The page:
What Do Hot Dogs and Boots Have In Common?
March 07, 2022
We’ve all come to learn how hard it can be to really connect with people via virtual platforms. Nevertheless, at the virtual 2020 Regenerative Earth Summit, Gina Asoudegan, Applegate’s vice president of mission and regenerative agriculture, managed to make an impression. After hearing her speak on regenerative leadership and strategy, Timberland’s Zachary Angelini reached out to chat. The conversations would lead to one of the most innovative and promising collaborations in the nascent market for regenerative meat.
As senior manager of environmental stewardship, Angelini is responsible for greening supply chains.
Timberland has long been committed to sourcing eco-friendly materials; the company launched its first Earthkeepers® boot, made with recycled plastic bottles and recycled rubber, way back in 2007, and has set a goal for all its products to have a net positive impact by 2030.
Meeting that goal means finding regeneratively sourced leather—a lot of it. And the fact is there isn’t that much out there. Even if Angelini could find ranchers open to making the shift to regenerative practices, the premium he would pay for the leather wouldn’t be enough to change many minds. Coming to the table with Applegate, though, “unlocks all kinds of conversations,” Angelini said. “The beautiful thing is we can support the same farms and not compete on the end product. It’s a win-win.”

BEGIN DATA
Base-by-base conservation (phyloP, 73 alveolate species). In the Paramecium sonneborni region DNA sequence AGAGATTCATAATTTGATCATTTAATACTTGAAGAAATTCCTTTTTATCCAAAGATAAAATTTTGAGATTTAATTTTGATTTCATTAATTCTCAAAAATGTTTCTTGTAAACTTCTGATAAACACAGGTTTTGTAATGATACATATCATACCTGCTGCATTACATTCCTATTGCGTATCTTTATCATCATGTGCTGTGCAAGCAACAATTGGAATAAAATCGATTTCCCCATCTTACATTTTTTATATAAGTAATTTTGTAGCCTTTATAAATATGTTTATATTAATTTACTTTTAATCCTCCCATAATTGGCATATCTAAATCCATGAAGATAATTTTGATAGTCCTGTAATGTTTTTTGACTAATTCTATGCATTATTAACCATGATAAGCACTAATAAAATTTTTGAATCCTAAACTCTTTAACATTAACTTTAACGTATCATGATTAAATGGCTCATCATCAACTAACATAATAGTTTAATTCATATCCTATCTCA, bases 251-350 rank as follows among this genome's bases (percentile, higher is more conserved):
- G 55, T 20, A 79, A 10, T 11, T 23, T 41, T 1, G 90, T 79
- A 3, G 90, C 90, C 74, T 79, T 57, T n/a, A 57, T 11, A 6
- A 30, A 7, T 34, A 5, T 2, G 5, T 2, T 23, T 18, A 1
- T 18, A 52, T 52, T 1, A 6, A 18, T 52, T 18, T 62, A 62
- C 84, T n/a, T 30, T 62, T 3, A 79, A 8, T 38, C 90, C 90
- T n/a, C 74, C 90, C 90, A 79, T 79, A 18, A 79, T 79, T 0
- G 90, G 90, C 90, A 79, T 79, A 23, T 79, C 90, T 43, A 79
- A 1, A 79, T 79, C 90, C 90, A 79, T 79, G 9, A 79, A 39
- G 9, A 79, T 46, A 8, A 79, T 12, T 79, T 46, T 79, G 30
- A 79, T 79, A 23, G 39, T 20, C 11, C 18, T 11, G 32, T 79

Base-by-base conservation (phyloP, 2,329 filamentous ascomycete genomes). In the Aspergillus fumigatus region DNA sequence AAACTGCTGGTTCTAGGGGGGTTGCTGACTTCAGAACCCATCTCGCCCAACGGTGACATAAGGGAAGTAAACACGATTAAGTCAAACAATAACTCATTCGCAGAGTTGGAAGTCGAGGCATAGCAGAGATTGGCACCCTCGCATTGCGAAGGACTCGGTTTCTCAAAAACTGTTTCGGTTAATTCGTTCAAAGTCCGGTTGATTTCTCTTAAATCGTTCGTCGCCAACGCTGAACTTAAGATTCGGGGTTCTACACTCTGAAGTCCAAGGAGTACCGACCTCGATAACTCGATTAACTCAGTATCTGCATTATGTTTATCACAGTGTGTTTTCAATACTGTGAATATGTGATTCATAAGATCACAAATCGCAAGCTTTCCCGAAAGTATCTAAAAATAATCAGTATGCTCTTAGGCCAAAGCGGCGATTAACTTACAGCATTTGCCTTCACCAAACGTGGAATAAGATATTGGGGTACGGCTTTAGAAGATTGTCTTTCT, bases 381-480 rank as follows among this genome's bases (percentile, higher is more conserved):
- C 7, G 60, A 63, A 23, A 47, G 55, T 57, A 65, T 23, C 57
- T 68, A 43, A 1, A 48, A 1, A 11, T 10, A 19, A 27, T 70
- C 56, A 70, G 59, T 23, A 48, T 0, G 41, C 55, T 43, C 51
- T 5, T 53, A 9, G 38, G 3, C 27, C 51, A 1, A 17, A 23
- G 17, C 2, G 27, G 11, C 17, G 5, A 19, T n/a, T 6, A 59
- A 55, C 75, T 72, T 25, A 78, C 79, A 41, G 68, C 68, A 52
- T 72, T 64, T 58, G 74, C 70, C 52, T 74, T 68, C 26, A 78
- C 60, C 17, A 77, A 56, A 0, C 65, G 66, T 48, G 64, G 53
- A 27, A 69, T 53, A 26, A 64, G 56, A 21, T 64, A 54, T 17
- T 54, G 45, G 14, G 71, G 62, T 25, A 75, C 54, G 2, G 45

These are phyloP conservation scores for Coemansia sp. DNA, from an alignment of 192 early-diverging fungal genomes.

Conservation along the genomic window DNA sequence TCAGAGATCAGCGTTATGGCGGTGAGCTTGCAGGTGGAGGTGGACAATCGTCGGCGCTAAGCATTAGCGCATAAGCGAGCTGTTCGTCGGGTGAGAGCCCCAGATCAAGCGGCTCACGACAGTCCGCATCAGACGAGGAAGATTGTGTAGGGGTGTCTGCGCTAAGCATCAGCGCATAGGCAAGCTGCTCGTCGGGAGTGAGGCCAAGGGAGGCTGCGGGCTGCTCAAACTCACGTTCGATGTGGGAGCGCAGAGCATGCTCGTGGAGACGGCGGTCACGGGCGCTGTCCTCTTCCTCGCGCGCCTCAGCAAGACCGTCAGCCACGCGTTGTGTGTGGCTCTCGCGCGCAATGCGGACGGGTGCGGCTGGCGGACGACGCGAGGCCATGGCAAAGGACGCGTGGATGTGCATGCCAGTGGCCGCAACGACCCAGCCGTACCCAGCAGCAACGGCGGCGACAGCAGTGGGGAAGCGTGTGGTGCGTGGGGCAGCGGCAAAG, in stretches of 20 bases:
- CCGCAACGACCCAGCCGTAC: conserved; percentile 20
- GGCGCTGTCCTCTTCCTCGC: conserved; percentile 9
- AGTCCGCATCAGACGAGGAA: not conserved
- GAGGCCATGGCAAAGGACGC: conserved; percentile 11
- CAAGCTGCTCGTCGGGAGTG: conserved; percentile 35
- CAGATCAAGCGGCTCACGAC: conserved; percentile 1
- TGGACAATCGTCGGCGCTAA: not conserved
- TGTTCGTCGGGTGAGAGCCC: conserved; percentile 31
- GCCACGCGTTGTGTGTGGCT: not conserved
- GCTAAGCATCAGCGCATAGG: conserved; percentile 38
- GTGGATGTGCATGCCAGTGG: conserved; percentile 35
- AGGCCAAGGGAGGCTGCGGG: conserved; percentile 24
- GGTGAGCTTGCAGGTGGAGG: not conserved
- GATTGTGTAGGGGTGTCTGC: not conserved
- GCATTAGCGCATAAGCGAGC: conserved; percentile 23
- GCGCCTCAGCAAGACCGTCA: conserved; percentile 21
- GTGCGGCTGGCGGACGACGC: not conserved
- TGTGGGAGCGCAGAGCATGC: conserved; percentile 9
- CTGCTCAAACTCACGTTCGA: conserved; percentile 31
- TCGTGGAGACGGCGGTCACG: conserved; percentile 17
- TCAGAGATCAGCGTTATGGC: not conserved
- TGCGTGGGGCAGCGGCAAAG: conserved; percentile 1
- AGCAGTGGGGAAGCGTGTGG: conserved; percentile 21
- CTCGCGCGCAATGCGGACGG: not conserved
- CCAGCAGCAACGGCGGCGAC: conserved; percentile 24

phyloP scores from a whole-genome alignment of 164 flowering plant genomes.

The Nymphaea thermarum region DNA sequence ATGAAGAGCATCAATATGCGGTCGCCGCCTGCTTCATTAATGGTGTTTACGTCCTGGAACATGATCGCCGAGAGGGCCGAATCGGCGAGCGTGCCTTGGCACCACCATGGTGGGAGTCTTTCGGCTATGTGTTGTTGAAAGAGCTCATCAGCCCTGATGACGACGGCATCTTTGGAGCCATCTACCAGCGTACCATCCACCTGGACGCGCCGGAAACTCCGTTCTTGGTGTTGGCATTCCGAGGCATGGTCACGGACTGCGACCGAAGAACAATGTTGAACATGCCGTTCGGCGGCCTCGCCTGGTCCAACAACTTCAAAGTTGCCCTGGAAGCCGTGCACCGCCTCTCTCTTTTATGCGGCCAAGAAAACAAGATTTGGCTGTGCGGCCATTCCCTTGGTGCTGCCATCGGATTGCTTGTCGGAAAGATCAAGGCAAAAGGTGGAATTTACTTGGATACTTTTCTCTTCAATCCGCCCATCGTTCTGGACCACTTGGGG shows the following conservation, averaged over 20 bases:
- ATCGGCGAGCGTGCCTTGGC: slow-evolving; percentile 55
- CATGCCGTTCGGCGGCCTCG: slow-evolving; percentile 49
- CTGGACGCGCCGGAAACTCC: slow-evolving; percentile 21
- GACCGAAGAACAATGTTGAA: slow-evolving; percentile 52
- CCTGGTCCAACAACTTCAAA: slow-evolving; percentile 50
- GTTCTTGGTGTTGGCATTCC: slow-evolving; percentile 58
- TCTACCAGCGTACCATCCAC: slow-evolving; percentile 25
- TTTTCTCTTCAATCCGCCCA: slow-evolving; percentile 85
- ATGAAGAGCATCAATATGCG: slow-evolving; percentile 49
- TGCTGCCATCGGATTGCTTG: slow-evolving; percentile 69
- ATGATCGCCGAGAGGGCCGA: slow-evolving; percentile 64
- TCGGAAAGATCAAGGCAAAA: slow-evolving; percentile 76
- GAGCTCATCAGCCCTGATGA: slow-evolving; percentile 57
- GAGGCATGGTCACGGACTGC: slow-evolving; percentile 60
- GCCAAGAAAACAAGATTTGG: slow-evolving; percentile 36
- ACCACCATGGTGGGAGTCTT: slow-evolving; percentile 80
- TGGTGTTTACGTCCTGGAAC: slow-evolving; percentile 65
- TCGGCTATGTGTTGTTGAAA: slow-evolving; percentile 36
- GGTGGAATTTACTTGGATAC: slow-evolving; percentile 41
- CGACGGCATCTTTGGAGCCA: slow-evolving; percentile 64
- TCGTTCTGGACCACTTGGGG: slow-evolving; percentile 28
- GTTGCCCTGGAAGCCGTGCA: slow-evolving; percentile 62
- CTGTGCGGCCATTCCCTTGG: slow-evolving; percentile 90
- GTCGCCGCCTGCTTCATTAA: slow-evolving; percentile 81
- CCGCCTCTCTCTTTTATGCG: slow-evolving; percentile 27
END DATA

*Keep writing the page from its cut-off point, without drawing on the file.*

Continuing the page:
Applegate and Timberland’s first collaboration is with SunFed Ranch, which, with its partners, manages 1.5 million acres of U.S. grasslands. The cattle for the program are raised on land verified by the Savory Institute, a pioneer in regenerative agriculture. Applegate takes the meat for its DO GOOD DOG™ hot dog, Timberland uses the leather for its Earthkeepers® line and even shares some with its sister company, Vans.
The partners are seeking to bring aboard new ranches as well as more companies that might benefit from a regenerative supply chain.
Think: bone broth makers or cosmetic companies that can use regeneratively sourced collagen in moisturizers. “This is an opportunity for the regenerative market to out-collaborate the competition,” he said, referring to the industrial system, where making use of every bit of the animal is standard practice. “Working together is how we compete.”
Of course, there aren’t a lot of Applegates or Timberlands—companies with both the progressive values and, essentially, the scale to make real impact. But that isn’t deterring Asoudegan or Angelini on their quest to disrupt the conventional cattle industry. “Even when we came together for the first time,” remembers Asoudegan, “we kept saying, food and fashion make so much sense together. How did we not think of this before?”
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